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Green Acres Country Club, 916 Dundee Rd., Northbrook
It’s not every weekend that 1,500 people line up outside of The LaCrosse Center in La Crosse, WI. But for two days last June the Mission of Mercy (MOM), a national organization that assists states in providing free dental care to residents who otherwise are unable to receive treatment, partnered with the Wisconsin Dental Association (WDA) and the Wisconsin Dental Association Foundation to host an event that would offer free dental care to everyone in such a line.
Mark Humenik, a 1988 graduate of the University of Illinois at Chicago College of Dentistry, was one of more than 900 volunteers who cared for patients at the LaCrosse Center.
A year earlier, the Illinois State Dental Society had asked Dr. Humenik to explore the options of Illinois hosting its first MOM event. After his initial research, ISDS committed to hosting an event and Dr. Humenik became co-chair, along with ISDS Trustee Brad Barnes. Dr. Humenik participated in Wisconsin’s MOM to learn more about what it takes to host an event of this proportion in his home state.
“The MOM last June was a terrific learning experience. The team in Wisconsin orchestrated a well-organized, high-energy event. Serving 1,500 patients in one weekend is a great achievement,” said Dr. Humenik.
While at the Wisconsin event, Dr. Humenik worked as a member of the Dental Triage Team. The team looked at patients’ mouths after they had gone through a medical check-in, determined a treatment plan, and then directed patients to various areas where they would receive care.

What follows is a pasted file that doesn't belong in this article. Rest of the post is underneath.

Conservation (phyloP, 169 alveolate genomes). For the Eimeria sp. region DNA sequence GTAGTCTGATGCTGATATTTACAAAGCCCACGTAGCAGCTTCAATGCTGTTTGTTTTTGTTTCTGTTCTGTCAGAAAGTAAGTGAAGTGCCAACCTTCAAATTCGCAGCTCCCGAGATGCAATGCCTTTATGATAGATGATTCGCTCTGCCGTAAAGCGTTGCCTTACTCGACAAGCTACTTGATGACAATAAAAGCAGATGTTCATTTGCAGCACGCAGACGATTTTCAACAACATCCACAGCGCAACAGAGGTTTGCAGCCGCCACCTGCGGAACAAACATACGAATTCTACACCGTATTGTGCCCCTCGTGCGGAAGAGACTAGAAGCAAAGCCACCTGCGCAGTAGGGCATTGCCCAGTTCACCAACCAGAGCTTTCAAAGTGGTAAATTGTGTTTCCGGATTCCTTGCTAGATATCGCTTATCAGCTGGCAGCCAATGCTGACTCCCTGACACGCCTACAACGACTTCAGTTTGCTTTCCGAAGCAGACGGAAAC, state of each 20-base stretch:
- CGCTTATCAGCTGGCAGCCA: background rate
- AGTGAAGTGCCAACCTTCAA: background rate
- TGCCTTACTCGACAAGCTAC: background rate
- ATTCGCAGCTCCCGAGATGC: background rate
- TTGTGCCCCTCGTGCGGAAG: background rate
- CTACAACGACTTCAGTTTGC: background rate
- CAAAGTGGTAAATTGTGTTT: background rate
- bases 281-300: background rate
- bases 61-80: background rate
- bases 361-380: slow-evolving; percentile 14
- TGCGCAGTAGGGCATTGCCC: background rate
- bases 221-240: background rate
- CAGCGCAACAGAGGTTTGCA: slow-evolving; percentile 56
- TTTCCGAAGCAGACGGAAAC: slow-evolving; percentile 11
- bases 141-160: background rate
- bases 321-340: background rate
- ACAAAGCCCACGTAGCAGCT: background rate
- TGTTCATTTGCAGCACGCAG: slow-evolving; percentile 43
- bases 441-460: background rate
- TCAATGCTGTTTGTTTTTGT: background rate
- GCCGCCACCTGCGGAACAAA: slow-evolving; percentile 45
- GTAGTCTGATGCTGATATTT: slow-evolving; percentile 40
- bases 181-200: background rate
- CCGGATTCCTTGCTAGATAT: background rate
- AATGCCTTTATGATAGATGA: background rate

“It is one of the most critical areas,” Dr. Humenik said.
People had many reasons for coming to the MOM, but some of the most prominent reasons were lost jobs, lack of insurance, not being able to afford care and having no other place to go.
One patient who arrived at the center was a 26-year-old former crystal meth user who sought help for his deteriorating mouth.
“He had destroyed his entire dentition and required full-mouth extractions. He sobbed as he realized the consequences of his actions. I spent a lot of time consoling and reassuring him that this was a necessary step in resuming a healthy life,” Dr. Humenik said. “It was an intense experience, but ultimately uplifting. When he accepted treatment, he was relieved of pain and was helped.”
Oral surgeons gave the patient their numbers and local dentists and laboratories offered to make him a denture at no cost.
“It broke my heart when I saw him. Being in Northbrook, it’s not something that I normally see and I had never seen it first hand,” Dr. Humenik said.
Stories like this are commonly heard by volunteers at MOM’s two-day events, and serve as reminders of the great need for dental care in their communities. That is why Illinois will be the 12th state to host a MOM event in Bloomington June 11-12. This event will organize 600 volunteer dentists, assistants, hygienists, and other interested people to help hundreds of people with their oral healthcare needs.
As co-chair of Illinois’ MOM event, Dr. Humenik has a few goals. They are: providing free access to dental care while placing a high priority on patients suffering from dental infections and pain; raising public awareness of the increasing difficulty low-income adults and children face in accessing critical dental care; and challenging Medicaid patients, policy makers and dental professionals to work together to improve the oral health of those who have been promised care by the state.
Dr. Humenik hopes to see 1,500 patients at the Illinois event and to provide care in the areas of oral surgery, restorative dentistry, pediatric dentistry, and hygiene and laboratory services. Volunteers will also educate patients about the importance of proper oral care.
“The feeling you get from working there is an overall good feeling,” said Dr. Humenik.
To volunteer for the Illinois Mission of Mercy and to learn more about the event, visit www.isds.org/ISDSFoundation/imom.asp.
A tradition of working for the dental profession. The Chicago Dental Society was organized in 1864 and incorporated in 1878. The objective of the Chicago Dental Society is to encourage the improvement of the health of the public, to promote the art and science of dentistry and to represent the intrest of the members of the profession and the public that it serves.
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